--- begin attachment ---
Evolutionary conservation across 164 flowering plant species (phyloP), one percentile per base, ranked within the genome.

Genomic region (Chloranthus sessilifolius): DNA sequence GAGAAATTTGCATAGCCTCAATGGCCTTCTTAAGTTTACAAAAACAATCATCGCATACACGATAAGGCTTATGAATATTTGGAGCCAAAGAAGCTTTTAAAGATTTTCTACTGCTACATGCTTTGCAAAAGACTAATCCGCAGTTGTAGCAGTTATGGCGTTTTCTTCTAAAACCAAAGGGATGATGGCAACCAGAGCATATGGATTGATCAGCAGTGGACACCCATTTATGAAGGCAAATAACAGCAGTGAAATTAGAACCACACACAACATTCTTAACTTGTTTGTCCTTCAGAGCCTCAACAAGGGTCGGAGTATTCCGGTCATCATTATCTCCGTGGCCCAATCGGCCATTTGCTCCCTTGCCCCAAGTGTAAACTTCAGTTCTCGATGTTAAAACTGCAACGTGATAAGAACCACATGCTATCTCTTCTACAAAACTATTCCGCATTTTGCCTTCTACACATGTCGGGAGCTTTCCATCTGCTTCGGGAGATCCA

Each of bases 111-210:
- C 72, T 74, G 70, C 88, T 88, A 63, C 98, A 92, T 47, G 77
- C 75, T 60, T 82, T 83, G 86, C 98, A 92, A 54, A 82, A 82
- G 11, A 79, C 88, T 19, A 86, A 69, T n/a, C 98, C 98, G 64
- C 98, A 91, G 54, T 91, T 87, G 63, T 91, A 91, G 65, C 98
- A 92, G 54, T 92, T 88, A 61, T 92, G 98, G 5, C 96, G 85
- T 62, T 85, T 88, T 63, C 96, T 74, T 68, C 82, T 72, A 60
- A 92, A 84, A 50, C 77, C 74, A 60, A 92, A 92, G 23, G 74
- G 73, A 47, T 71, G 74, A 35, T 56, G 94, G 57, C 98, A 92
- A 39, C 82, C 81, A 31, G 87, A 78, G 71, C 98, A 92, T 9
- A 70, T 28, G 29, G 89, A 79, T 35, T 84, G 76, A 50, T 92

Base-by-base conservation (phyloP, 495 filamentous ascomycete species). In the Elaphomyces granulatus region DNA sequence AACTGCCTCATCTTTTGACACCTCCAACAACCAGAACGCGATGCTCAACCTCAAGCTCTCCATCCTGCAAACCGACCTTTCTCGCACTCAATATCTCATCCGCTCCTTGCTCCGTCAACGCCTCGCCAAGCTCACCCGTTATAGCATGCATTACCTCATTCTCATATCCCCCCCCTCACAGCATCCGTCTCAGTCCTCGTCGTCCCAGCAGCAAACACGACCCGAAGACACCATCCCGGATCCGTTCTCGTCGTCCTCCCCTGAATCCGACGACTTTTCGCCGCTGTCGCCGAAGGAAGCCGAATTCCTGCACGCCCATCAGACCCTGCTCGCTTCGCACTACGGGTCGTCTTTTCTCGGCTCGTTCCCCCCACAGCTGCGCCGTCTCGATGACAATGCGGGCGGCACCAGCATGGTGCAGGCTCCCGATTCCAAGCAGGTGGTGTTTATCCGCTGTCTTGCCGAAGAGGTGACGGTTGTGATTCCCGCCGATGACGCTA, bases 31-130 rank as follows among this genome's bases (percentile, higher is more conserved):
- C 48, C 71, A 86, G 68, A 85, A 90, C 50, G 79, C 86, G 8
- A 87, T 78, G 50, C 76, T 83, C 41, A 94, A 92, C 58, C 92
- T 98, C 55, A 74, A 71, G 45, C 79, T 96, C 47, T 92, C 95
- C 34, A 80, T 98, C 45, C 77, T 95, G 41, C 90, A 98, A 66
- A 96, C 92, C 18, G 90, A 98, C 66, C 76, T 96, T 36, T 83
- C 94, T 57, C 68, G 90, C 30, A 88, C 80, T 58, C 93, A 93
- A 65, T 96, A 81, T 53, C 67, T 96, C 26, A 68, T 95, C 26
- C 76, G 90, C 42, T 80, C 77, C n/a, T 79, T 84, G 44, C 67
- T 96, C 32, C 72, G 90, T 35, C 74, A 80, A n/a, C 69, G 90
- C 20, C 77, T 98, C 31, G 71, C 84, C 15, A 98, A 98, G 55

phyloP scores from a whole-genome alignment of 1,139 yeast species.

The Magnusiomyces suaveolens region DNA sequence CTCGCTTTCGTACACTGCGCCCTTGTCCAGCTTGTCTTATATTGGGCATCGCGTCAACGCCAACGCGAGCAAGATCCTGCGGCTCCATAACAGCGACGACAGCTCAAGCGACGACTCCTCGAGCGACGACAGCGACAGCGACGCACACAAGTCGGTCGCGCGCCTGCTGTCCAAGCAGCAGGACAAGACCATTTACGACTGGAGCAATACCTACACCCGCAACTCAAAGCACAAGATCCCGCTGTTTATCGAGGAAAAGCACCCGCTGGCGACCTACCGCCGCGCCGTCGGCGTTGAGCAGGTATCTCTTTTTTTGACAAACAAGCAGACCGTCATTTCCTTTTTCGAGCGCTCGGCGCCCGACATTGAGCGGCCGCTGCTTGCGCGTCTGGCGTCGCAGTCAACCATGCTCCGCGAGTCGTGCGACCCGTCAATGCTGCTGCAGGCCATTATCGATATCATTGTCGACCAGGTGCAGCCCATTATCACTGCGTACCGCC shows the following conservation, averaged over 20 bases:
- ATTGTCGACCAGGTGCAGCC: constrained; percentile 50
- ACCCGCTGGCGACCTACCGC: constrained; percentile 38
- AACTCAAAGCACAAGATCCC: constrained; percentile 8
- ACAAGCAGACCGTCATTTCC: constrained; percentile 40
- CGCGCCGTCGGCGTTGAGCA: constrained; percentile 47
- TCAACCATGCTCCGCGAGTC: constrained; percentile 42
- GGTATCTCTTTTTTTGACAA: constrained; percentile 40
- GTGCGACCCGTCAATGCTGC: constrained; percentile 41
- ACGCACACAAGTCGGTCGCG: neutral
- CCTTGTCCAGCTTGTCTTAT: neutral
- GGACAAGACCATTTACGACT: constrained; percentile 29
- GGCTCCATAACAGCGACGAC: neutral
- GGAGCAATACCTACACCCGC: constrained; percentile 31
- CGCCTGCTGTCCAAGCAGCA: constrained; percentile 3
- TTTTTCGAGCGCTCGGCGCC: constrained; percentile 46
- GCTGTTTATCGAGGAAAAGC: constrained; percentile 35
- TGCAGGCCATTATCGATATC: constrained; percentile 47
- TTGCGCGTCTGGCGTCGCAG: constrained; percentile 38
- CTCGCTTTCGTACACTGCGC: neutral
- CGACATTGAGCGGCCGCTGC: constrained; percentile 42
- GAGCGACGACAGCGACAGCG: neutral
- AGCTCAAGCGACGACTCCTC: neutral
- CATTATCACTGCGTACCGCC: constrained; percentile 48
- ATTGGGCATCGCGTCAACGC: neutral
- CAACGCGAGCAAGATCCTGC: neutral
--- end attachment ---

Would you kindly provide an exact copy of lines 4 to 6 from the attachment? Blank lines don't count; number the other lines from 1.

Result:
- C 72, T 74, G 70, C 88, T 88, A 63, C 98, A 92, T 47, G 77
- C 75, T 60, T 82, T 83, G 86, C 98, A 92, A 54, A 82, A 82
- G 11, A 79, C 88, T 19, A 86, A 69, T n/a, C 98, C 98, G 64